At Catapano Dairy Farm in Peconic, goat milk is used not only to make savory chèvre and tangy feta, it’s also the main ingredient in luxurious skin care products fit for a queen.
“Goat milk is easily absorbed and very softening to the skin,” said Deb Slack, who supervises production of the farm’s skin care line. “Cleopatra used to bathe in it.”
In 2003, about a year after Karen and Michael Catapano bought the Route 48 farm, Ms. Catapano began making a moisturizing cream from goat milk that she’s since parlayed into an entire skin care line called “The Delicate Doe: Pure Goat Milk Skin Care.”
The label has grown to feature items like a 75 percent goat’s milk moisturizer, soaps and under-eye cream, all containing no parabens or SPF, Slack said. And although there haven’t been any clinical trials to prove the product’s superiority to drug store brands in alleviating skin ailments, the anecdotal evidence is overwhelming.
“People will come in who have problems with their skin, like eczema, or people who got a fresh tattoo say the unscented cream is the only thing that soothes and helps to heal it,” said Slack.
On the East End, however, Catapano is far from alone in making all-natural skin care alternatives. From Riverhead to Shelter Island, entrepreneurs are turning homemade recipes and remedies into successful business ventures. And many do it using locally grown produce or, like Catapano, local animal products.
Laura Klahre, owner of artisanal honey and beeswax product company Blossom Meadow Farm, makes a lip balm and lotion bar mixed with beeswax and other key moisturizing ingredients like avocado oil, shea butter and cocoa butter.
Though she is a beekeeper by trade, she said she sells thousands of lip balms and lotion bars a year at Coffee Pot Cellars in Cutchogue, the tasting room she owns with her winemaker husband, Adam Suprenant.
Occasionally it’s her aloe vera-based lip ointment and unscented lotion bars rather than her husband’s meritage that draw in customers.
“It’s funny, because people will come in and I’ll say, ‘Hi, I’m Laura, I’m a beekeeper and my husband is a winemaker’ and they’ll say, ‘We’re here for the lip balm and the lotion bar,’ and make a beeline for the shelf,” said Klahre, who began making the lip balm about five years ago and the lotion three years ago.
Shelter Island resident Liz Melichar developed her skin care line, Shelter Island Salts, out of a need for a better moisturizer.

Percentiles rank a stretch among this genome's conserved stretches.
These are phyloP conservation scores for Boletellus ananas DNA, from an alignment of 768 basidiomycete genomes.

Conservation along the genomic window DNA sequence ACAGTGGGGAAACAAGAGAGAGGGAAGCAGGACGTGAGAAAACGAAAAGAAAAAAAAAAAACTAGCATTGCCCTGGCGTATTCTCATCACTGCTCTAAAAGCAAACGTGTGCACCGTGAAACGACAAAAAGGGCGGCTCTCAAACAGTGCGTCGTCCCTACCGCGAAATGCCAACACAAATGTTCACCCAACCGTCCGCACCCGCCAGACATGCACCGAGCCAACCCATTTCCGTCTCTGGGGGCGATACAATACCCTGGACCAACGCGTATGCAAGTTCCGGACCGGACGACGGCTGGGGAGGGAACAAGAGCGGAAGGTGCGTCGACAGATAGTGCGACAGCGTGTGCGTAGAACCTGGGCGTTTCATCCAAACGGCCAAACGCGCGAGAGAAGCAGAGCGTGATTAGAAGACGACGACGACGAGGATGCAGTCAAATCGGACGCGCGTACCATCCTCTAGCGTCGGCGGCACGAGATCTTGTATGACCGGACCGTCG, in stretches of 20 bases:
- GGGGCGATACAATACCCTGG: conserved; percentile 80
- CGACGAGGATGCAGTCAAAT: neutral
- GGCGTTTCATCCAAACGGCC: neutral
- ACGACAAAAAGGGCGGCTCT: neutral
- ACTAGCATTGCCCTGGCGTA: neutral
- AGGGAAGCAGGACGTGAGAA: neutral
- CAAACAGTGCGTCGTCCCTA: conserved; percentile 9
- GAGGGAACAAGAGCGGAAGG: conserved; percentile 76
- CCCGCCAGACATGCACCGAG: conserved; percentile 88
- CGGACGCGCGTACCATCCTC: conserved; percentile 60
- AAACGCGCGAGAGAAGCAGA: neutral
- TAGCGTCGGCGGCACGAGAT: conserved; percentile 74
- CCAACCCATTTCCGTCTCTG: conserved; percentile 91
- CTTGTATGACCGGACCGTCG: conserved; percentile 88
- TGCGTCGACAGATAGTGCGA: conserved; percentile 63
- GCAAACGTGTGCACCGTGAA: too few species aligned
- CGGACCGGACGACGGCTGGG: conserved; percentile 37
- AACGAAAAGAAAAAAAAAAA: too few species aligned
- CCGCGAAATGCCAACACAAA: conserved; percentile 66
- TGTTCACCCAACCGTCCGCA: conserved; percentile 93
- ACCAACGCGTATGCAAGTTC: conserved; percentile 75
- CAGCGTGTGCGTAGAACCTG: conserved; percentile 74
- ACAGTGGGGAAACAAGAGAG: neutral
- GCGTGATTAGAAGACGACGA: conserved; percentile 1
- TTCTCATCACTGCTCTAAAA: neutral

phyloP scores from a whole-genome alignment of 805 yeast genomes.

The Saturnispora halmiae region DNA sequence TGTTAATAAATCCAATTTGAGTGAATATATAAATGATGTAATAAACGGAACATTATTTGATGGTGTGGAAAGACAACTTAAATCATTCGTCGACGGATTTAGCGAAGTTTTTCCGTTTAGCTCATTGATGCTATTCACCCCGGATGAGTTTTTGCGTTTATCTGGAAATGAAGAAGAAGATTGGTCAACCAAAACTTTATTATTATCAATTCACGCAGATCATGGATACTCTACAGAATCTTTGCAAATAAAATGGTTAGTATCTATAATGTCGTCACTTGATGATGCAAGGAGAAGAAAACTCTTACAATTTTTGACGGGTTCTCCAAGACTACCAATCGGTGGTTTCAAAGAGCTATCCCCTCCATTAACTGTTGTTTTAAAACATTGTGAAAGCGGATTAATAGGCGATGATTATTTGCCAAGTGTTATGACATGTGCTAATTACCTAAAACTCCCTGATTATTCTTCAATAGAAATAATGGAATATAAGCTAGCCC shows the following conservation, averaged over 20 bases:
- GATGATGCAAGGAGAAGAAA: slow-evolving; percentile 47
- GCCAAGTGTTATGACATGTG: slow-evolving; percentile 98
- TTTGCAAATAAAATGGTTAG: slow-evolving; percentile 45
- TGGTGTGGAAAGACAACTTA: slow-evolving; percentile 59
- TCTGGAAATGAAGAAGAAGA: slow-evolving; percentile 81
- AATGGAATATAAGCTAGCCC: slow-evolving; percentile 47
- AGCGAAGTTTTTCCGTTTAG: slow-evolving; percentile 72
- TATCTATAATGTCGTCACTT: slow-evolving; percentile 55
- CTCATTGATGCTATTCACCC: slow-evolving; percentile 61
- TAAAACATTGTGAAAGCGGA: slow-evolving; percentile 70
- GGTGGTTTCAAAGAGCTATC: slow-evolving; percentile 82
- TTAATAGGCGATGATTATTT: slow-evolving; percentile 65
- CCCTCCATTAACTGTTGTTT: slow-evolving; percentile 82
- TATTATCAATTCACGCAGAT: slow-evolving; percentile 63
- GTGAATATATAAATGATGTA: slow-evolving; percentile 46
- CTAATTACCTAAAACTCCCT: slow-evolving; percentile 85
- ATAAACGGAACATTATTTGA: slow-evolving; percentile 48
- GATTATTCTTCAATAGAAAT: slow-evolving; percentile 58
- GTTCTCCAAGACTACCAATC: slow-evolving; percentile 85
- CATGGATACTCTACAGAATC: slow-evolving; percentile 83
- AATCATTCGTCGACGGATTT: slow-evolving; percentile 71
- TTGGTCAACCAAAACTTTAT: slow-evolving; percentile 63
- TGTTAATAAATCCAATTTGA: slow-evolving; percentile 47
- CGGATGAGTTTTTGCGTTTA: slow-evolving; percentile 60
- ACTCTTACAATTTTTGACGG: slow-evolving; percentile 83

“I have dry skin and was looking for a product with a higher concentration of shea butter,” she said. “If you look at the ingredients in products that we use, you see items like alcohol, which is drying, and there’s a ton of preservatives that you can’t even pronounce.”
Along with flowers and herbs from her garden, Melichar uses ingredients like beet juice, spinach powder and pink kaolin clay to color her products naturally.
An administrator at Eastern Suffolk BOCES, Melichar makes all of her products — including bath salts, which she calls “fizzies,” body wash, body butter and body scrub — on weekends in her Shelter Island home.
“I did a lot of research, then I went to my dermatologist and esthetician and consulted them,” she said. “My doctor’s response was, ‘There is no combination of anything that you put together that’s wrong, if it’s natural.’ ”
Tanya Collins of Riverhead had always enjoyed burning candles at home — until she had Lasik eye surgery in 2003.
“My eyes became very sensitive, that was one of the side effects. I suffered from dry eye and had to continually put moisturizing drops in my eyes,” she said. “Then I noticed that my eyes became very dry after I lit a candle.”
Collins’ eye doctor suggested she burn soy candles instead, explaining that regular candles can emit irritants into the air, while soy candles do not. Collins took his advice and after switching to soy candles experienced no more difficulties. It was also at this time that she began to make her own candles, which started as a hobby and eventually turned into a side business. Collins’ candle line, called Treazured Scentz, features evocatively named fragrances like Madagascar Vanilla, Summer Honey and Butt Naked.
“It’s a tropical fragrance, like a piña colada,” Collins said of the latter.
During a nail appointment at Spa Bellezza in Aquebogue Collins met owner Tina Marie, who already sold soy candles, but was looking to support another local business. Marie decided to use melted wax from Collins’ candles as a massage oil in her spa.
“When you burn the candles, they turn into a soy oil and because they don’t burn as hot as regular candles, we’re able to use them in the massage,” Marie explained. “When it’s lit you’re able to pour the melted wax along the back, arms and legs and massage it in.”
Marie stopped selling another soy candle line and only sells only Treazured Scentz now.
“I like hers so much better,” said Marie. “It’s taken off from there; they are selling really well.”